I suppose I've kept you in suspense long enough. Without giving anything away, my issue with the reveal is that it's impossible. I don't just mean it's impossible to get, I mean it's impossible in-universe. It hinges on two characters not being who they say they are. (An idea later reused in Third Girl.) We're supposed to believe that a female character who has been described as "tall" and having "dainty hands and feet" is the same person as a character described as "hefty". I always find reveals where characters turn out to be completely different characters contrived, but this one is all the more irritating because the descriptions just don't match up.

Have you ever read a mystery that was ruined by the reveal?

Thursday, 10 January 2019

Briggs Book Tag

My first book tag of the year was created by Jaded Reader. I stole it from Nicole @ Feed My Fiction Addiction.

For this tag, you answer the questions based on your Myers-Briggs personality type. For those of you who don't know, the Myers-Brigg personality test rates you in four categories based on your answers a number of questions. The categories are introvert/extrovert, sensing/intuition, thinking/feeling, and judging/perceiving. At the end of the test, you get assigned four letters corresponding to which categories you score highest in. For example, I'm an INFP - introvert, intuition, feeling, perceiving. INFP is the mediator or the idealist (depending on the site).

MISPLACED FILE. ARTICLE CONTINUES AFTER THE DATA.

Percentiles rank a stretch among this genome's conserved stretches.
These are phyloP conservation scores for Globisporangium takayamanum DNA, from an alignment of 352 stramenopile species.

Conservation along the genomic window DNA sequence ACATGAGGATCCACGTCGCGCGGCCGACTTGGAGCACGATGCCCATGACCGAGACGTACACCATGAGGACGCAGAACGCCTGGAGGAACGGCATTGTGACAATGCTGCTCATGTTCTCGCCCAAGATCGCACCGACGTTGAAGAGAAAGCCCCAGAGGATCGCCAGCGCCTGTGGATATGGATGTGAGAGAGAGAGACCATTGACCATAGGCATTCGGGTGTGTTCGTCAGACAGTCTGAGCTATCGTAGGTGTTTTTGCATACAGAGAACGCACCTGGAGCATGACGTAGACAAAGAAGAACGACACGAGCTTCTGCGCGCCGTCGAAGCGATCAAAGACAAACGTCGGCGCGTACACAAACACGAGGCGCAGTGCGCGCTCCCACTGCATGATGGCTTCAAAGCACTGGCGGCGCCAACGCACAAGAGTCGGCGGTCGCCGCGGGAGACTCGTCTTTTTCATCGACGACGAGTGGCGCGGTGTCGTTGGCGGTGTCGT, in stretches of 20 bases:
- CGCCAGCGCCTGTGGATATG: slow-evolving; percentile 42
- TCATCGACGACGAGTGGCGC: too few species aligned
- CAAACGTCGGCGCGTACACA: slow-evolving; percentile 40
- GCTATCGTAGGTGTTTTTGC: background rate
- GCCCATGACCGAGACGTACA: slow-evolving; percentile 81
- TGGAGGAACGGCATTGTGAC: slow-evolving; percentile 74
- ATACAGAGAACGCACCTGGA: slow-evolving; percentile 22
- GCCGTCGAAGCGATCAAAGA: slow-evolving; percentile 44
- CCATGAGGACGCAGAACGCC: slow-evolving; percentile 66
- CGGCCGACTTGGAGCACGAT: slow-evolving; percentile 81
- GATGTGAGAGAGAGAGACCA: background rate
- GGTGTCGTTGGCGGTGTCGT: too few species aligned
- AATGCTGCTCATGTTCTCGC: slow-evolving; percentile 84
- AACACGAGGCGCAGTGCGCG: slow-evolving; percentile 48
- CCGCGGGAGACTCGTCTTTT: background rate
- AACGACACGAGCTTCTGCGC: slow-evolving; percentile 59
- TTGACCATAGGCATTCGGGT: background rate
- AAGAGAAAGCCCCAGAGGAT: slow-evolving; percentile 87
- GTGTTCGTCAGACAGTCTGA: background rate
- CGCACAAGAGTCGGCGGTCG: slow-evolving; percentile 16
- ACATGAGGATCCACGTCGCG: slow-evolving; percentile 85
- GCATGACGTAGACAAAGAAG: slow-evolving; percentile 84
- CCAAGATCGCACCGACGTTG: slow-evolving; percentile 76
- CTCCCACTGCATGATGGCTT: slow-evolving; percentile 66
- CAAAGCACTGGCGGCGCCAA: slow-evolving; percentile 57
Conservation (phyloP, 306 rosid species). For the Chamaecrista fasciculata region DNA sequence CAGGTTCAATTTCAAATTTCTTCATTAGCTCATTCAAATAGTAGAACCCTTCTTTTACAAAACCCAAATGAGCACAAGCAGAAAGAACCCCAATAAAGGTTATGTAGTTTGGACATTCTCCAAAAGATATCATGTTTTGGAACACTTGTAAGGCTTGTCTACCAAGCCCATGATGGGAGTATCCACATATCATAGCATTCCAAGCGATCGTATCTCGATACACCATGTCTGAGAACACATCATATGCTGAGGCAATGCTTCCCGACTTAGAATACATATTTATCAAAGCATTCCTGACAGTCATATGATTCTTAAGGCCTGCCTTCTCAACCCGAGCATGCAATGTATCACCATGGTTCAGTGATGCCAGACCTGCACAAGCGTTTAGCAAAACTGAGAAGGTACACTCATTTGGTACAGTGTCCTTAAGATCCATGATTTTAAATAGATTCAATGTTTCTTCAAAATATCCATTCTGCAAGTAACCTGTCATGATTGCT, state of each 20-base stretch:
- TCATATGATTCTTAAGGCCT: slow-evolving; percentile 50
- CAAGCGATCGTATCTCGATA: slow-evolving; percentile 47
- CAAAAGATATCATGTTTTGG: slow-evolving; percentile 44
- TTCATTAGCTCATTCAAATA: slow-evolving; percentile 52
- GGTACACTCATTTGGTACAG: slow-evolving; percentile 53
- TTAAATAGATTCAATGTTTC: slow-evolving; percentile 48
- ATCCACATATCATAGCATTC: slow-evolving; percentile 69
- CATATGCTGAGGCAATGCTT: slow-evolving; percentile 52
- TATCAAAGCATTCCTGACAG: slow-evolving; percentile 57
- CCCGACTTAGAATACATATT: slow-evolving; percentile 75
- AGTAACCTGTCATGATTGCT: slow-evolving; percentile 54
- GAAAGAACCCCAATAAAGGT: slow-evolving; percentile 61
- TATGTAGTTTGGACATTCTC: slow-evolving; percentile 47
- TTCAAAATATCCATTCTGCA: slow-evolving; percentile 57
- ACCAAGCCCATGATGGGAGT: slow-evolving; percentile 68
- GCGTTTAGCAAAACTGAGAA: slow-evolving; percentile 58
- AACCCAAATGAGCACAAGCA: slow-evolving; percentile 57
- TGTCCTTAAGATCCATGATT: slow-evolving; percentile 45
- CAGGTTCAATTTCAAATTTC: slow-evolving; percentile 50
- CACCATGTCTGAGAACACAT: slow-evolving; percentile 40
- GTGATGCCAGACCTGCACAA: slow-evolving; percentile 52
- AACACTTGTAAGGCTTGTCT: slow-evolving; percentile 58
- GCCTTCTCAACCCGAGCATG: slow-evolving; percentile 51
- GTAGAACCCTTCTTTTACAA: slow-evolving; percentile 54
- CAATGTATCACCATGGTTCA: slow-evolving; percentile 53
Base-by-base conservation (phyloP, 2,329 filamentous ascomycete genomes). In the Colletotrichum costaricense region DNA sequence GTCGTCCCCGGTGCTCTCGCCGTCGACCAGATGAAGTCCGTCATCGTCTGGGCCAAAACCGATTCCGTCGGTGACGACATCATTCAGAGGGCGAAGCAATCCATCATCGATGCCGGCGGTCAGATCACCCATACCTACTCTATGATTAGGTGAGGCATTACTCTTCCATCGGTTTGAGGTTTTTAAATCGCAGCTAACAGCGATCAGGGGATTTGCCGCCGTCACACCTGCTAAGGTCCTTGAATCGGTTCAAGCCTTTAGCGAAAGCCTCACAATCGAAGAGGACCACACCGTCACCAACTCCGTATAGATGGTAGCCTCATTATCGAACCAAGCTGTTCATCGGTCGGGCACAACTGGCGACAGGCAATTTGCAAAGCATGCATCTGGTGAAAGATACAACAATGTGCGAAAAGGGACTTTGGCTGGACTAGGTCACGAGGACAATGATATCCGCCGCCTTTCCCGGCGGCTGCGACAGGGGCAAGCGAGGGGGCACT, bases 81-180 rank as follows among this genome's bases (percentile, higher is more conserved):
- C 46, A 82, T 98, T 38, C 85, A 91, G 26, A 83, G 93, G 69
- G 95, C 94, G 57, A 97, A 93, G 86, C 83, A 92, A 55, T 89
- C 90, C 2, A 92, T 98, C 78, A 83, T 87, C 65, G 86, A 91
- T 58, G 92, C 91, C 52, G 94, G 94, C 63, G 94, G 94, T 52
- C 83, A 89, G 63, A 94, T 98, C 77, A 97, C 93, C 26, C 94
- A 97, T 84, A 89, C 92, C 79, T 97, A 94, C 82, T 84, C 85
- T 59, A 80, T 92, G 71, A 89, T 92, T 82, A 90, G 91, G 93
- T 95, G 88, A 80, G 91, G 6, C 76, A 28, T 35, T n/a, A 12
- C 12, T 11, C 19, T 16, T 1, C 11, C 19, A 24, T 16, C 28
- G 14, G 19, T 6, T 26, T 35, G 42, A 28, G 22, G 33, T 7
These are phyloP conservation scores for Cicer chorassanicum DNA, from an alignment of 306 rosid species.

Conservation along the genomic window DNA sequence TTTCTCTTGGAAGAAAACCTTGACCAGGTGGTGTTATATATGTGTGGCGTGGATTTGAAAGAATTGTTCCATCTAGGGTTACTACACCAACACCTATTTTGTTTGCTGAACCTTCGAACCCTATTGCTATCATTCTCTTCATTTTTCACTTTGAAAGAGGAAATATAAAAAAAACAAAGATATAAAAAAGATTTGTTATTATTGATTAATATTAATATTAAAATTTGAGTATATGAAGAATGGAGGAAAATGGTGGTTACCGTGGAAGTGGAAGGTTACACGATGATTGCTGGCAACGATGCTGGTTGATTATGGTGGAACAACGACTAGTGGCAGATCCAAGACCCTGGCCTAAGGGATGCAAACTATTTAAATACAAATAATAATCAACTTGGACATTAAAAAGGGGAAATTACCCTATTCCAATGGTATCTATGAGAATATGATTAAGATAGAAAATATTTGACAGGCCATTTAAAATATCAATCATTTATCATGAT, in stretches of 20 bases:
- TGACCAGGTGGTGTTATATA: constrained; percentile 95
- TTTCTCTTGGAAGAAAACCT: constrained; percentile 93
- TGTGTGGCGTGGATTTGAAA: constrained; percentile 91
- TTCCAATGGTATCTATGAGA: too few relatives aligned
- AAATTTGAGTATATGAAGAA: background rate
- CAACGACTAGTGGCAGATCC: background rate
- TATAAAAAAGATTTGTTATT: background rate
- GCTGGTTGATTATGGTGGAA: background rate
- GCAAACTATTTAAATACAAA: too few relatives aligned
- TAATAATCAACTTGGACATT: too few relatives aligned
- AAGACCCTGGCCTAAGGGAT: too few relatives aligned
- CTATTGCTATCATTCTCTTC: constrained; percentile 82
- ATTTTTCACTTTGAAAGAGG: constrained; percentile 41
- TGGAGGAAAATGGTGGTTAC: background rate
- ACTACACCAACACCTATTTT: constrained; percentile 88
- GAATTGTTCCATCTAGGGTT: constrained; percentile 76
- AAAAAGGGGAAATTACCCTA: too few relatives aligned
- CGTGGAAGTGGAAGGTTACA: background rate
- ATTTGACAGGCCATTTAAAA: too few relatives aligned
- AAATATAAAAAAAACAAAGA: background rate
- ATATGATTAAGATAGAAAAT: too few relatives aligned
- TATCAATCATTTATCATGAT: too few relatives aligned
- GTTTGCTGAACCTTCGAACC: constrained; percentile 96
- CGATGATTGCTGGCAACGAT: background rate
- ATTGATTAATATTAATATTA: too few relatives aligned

You can be outgoing, but need to recharge with some calming solitude, Where is your favorite place to read & unwind? Why is this little oasis where you choose to go?

I like lying on the sofa when I read. It's the only place I can really stretch out. 

Some books are meant to be understood and others are meant to be explored. What book or character stands for an idea that is deeply meaningful to you?

Stephanie Brown from DC Comics. She's been Spoiler and Robin, but I'm mainly talking about her Batgirl run. (Although I have gotten hold of something that has pretty much all of her Robin run in and I. Am. Excited.) Steph sets herself up as the hero of hope and second chances. No mistake is big enough to keep her down. She sticks around because she wants to do better. Be better. And, most importantly, she believes she can if she just tries hard enough.